JP Fosterson

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Story — Movie Stars and Planets


My short story Movie Stars and Planets has been published in Lit Up. It’s already been selected for distribution by Medium curators in Fiction. Here’s an excerpt:

We got back to Stepan’s from the Wal-Mart, and dumped all the the stuff we’d bought out on the big kitchen island. Ten wooden stakes like you use for garage sale signs, a few nails, glue, tape, markers, a pack of index cards, some sewing pins, a small container of peppercorns, a tiny bag of whole bean coffee, a couple of gumballs from the machines at the store entrance, and a white soccer ball.

I looked it all over.

“Are you going to tell me what we’re doing now?” Kristina asked.

I told her.

“So like an elementary school science project?”

“Yes, exactly,” I said. “Except, no, not really. You remember the other night when I said that Stepan wanted realism, but I thought he might change his mind?”

“No. I wasn’t really paying attention to you.”

“Thanks. Well, what I meant was this: The reality of space is that there’s nothing there to look at. It’s empty. That’s the biggest challenge of shooting realistic films about space. There’s nothing fucking out there.”

“What about all the other planets, and asteroids and comets and things?”

“Hah. You’ll see.” I took out the pack of index cards. “How’s your handwriting?”

“Not bad I guess.”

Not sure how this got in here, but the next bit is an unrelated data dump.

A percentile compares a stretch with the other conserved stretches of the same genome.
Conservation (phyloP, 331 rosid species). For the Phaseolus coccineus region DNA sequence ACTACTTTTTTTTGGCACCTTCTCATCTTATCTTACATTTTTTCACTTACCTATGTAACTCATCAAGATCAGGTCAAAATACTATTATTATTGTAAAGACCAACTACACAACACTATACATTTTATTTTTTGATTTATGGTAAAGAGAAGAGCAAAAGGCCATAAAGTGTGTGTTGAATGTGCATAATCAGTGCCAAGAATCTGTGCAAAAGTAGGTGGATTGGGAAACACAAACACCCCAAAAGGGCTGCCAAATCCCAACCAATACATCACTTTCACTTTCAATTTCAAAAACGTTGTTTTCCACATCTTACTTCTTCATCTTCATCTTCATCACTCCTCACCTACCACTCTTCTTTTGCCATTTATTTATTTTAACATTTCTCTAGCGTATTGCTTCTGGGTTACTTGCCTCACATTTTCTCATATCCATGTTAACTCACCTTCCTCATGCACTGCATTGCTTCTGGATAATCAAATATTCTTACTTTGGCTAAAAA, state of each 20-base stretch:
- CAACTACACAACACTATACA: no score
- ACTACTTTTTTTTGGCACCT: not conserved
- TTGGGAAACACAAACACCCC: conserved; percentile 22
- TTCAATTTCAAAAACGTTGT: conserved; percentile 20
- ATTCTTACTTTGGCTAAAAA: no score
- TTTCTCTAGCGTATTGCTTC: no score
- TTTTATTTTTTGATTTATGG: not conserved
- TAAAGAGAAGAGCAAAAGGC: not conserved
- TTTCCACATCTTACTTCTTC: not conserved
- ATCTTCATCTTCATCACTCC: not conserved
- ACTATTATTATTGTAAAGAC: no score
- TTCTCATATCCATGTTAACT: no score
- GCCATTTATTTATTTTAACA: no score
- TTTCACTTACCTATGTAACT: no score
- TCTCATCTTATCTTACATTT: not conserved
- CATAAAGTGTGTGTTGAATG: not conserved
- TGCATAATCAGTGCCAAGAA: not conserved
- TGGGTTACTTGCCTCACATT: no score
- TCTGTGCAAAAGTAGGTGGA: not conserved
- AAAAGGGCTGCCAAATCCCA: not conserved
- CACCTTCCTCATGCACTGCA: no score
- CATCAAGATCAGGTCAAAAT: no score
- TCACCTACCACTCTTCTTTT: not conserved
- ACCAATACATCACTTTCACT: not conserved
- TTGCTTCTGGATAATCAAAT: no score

“Great. Put the names of the Sun and planets on these cards. Print as big as you can. If you screw one up, chuck it and start over. We have like two hundred extra cards.”

While she worked on that, I started working on another set of cards, like signposts. Each one pointing the way from one planet to the nearest others, like this:

⟵(MARS) — (VENUS)⟶

She handed me a pile of cards. Each labeled in neat, angular block letters that would be visible from far off. I rifled through them.

“You forgot Pluto,” I said.

“Pluto’s not a planet.”

“It was a planet when I was a kid. Just make it.”

“But it’s not now.”

“Just make it.”

“It’s not.”

“The name of the script is The Pluto Project.”

“Oh yeah, shit.” She started writing.

While she worked on that, I started laying out the other cards.


I handed her the URINOUS one back.

“Funny,” I said. “C’mon fix it.”

“That’s how they say it.”

“Come on. ur-AY-ness.” I pronounced it the other way to emphasize the spelling.

In a minute she handed me back two cards, giggling: PLUTO — YER ANUS.

“What’re you, in junior high?”

She couldn’t stop giggling.

“Fine.” I put it on the pile with the others.

“No! Give it back, I’ll fix it.”

“Too late, I’m using it. Here, help me get the planets glued on.”